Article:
Business Lessons I Learned From Online Roleplaying Games
Most people, if asked how their hobbies and their work concerns come together, would say hobbies are a distraction from work. Games and other diversions take time that you might otherwise be spent getting things done. Online text-based games are some of the worse culprits for this, since employees sometimes find themselves diverted in the office itself. Online Roleplaying Games (RPGs), however, are the ground where real life meets total entertainment. In them, although you are certainly being entertained, you're also learning important lessons about society, and being a part of a group. These lessons can serve you well in the workplace. The Top Four Business Lessons I Learned From Online RPGs
1. Treat Others Respectfully When I first started text-based gaming, I was utterly clueless. I didn't know how to talk to someone out of character, or even that there was any reason I shouldn't just use the "say" command. People could figure it out from context, right? This was back in 1997, on Harper's Tale MOO. When I arrived, people walked me through everything I needed to know. They told me how to get a client, how to use the game commands, how to communicate OOCly, and what I needed to know to get started. They were remarkably patient with me, and, as I became a veteran player myself, it became my job to take on that role, to deal with the raw newbies, the rude trolls looking for confrontation, and the demanding players seeking special treatment. In the workforce, there is nothing more challenging than dealing with someone who frustrates you in a calm, professional manner. Whether it is a domineering boss, an incompetent contractor, or a rude customer, you are almost guaranteed to encounter someone in your line of work who makes you want to tear your hair out. Managing them with grace, tact, and respect uses the same skills that helped me deal with difficult people online as an area leader on Harper's Tale, a player helper on FiranMUX, and a staff member on Laegaria MOO.
2. Fulfill Your Obligations A text-based game takes work to maintain, and the people who do that work have a thankless job, in many ways. Anyone who has ever maintained code for an online RPG knows how much time that can suck up, but that is the least part of it. There are dozens of little jobs that need to be done by someone: adding players to areas, approving character applications, writing help and news files, organizing events. In many ways, online responsibility serves as an invaluable step between pleasure and business. In the business world, one easy way to be sure you never earn promotions or gain a position of trust is to fail to meet deadlines. When you say you can do something, people expect you to get it done, or to tell them why you didn't. In the online world, there is a much less rigidly codified version of this same system. When I volunteered to build up a new codebase for X-Men Movieverse, I knew that nothing dire would befall me if I backed out, but I would be letting my friends down. If I agree to organize an RPed festival event on FiranMUX, it is my responsibility to be there for it, and if I fail, there may be consequences, but they aren't life-shattering. If I choose not to take that responsibility, I don't need to. Learning to fulfill the responsibilities of an online game helped prepare me for the responsibilities of the business world.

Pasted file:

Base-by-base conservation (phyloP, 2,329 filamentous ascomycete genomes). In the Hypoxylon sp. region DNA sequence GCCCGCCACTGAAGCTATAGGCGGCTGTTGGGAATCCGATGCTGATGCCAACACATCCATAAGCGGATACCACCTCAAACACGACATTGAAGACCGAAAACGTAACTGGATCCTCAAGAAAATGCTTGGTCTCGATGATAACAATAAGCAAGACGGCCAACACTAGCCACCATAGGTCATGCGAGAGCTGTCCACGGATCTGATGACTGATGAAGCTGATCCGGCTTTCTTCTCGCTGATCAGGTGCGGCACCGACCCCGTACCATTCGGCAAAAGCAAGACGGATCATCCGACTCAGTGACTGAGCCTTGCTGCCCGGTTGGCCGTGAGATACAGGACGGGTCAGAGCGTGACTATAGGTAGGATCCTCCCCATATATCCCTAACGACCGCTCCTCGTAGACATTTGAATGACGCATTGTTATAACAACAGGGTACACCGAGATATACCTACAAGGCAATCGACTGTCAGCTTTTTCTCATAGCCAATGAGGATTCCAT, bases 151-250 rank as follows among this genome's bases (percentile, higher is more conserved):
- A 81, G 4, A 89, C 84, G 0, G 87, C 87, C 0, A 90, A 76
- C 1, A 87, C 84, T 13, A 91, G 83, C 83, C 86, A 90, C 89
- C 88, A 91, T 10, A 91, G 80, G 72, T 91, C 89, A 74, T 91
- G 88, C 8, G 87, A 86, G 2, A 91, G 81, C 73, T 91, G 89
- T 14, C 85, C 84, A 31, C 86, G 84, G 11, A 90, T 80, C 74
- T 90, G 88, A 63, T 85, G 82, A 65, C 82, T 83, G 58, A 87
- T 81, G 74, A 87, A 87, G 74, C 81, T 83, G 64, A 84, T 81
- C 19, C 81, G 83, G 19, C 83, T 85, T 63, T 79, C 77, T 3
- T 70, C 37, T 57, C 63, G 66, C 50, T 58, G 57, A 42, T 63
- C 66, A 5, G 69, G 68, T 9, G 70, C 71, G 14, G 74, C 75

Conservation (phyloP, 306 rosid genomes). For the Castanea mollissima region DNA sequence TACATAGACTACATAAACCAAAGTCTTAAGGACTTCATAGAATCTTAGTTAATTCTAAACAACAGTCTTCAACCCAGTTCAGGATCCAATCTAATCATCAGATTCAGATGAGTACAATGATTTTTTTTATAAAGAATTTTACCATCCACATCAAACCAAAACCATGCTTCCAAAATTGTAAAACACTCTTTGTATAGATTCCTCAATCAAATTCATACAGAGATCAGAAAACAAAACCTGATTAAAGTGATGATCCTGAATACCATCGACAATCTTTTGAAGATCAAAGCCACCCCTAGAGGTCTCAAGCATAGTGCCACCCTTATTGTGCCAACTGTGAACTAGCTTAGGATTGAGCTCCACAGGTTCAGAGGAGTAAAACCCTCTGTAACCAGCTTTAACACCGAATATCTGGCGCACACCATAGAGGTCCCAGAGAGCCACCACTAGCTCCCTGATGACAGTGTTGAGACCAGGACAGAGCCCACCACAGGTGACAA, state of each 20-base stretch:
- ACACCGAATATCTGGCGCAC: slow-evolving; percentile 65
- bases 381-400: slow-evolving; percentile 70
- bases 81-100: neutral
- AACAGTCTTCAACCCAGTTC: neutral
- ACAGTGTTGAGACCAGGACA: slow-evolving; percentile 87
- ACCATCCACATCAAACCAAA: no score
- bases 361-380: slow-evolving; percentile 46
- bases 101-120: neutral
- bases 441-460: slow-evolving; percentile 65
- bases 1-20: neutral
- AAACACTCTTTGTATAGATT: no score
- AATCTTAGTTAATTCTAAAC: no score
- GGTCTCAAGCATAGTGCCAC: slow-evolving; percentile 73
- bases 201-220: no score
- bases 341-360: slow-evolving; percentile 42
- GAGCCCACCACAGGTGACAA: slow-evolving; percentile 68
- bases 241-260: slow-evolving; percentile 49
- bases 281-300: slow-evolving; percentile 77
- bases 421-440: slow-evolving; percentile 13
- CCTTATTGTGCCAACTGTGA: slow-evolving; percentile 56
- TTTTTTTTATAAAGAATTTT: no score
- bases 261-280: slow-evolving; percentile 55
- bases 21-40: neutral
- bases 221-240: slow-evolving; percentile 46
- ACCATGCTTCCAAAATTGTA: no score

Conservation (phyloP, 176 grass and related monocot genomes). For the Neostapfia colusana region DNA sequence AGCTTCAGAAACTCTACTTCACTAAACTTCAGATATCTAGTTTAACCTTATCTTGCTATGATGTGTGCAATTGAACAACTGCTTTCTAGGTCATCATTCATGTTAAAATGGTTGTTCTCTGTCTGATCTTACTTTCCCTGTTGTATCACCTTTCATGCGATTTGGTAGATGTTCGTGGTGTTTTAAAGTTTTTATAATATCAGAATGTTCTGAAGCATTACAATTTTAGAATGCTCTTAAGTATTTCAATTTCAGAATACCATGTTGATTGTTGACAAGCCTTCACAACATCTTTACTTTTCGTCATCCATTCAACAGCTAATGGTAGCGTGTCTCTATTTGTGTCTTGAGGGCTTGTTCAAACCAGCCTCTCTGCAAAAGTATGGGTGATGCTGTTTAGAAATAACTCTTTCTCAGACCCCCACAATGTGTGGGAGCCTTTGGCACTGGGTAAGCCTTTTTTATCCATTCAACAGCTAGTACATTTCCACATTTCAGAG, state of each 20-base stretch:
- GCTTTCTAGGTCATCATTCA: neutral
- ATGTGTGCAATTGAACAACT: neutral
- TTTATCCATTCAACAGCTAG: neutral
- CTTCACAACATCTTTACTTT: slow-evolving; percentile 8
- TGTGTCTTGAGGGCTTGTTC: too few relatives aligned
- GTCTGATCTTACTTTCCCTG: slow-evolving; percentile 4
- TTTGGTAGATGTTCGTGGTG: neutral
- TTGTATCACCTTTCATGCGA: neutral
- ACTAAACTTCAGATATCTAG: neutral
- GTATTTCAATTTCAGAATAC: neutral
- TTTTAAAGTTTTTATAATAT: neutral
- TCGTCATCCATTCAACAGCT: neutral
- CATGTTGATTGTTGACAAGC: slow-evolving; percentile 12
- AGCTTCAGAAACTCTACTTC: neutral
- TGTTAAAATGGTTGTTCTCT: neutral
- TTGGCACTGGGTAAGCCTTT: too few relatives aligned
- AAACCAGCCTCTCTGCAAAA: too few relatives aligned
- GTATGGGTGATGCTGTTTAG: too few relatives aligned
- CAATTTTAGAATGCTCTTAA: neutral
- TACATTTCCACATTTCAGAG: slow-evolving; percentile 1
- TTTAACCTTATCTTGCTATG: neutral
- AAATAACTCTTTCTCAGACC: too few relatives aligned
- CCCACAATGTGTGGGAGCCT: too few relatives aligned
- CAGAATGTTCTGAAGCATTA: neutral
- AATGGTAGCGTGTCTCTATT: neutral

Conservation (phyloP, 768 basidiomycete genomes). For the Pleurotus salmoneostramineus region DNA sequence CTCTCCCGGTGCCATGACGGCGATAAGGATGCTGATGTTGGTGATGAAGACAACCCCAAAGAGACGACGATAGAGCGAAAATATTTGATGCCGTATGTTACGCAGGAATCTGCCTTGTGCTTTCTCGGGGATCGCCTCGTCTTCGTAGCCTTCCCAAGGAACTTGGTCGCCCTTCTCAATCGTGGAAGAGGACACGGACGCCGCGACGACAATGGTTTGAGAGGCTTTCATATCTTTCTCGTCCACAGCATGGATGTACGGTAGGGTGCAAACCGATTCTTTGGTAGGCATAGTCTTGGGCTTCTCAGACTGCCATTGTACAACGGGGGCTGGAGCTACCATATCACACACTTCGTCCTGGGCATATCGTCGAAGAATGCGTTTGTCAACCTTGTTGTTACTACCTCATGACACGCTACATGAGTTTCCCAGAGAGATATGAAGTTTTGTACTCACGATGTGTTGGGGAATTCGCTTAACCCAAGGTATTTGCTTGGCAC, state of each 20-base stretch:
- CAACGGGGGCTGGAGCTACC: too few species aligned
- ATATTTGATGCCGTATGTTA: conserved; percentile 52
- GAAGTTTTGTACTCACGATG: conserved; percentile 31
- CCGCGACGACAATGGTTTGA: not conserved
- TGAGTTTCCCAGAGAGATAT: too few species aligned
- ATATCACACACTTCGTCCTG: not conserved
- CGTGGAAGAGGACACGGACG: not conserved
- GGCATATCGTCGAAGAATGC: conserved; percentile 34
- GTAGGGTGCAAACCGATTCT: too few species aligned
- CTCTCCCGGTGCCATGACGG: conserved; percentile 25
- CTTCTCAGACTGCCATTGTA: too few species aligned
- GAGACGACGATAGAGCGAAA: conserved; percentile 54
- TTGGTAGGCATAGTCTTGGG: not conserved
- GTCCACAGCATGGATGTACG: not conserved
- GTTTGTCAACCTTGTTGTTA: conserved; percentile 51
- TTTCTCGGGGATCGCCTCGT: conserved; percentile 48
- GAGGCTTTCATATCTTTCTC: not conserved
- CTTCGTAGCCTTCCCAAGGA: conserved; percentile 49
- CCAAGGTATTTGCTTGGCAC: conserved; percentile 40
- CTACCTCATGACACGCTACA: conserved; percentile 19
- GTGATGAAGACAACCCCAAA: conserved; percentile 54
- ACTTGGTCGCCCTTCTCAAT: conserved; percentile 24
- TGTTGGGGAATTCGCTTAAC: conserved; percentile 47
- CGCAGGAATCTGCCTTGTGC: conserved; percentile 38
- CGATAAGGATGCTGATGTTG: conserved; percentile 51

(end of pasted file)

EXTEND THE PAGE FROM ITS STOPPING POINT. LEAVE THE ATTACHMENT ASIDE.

3. Bullet Points Only! The other day, I had to meet with my boss about a project we've been working on. He was strapped for time, so warned me I only had five minutes. I took the list of topics I needed to go over with him, wrote up a concise version, and was ready. When I went in, I was ready to hammer my way through the meeting. I hit bullet points one at a time, with lists of options detailing pros and cons, and had decisions on six points within those five minutes. He commented to be as we were leaving that he was impressed by how well I'd distilled the problem down to its core points. It wasn't until that evening, when I found myself writing an IC speech for FiranMUX, that I realized how much of that ability came from my time online. Not only does Firan have a habit of scoffing at its longer-winded speechwriters, the nature of online RPGs enforced concision. In a text-based medium, everything takes longer than it does in person, because typing is more time-consuming than talking. Planning a meeting or a class to run in a reasonable amount of time online requires brutal pruning of non-essentials, and most people learn in time to prune their material down to the core. If you can extend that to the business world, you're a step ahead of the game.
4. Keep It Quiet One of the strangest things for my brother when he started working full-time was the need to conceal from family and friends what he is working on. Most companies ask some degree of discretion from their employees, and that can be hard for people who are used to sharing anything their friends might find of interest. Fortunately, I was cured of that need through my online gaming. Although some games I play on, particularly X-Men Movieverse, encourage OOC spill of information, to build a deeper world tapestry, games like FiranMUX are very firm about maintain OOC secrecy on character issues. As such, I learned to keep absolutely fascinating plot arcs secret from all of my friends. After that, the decidedly less fascinating confidential aspects of my job were relatively easy to keep under wraps. Games referenced: FiranMUX (http://firan.legendary.org/) Harper's Tale (http://harpers-tale.com/) X-Men Movieverse (http://xmenmovieverse.com/)
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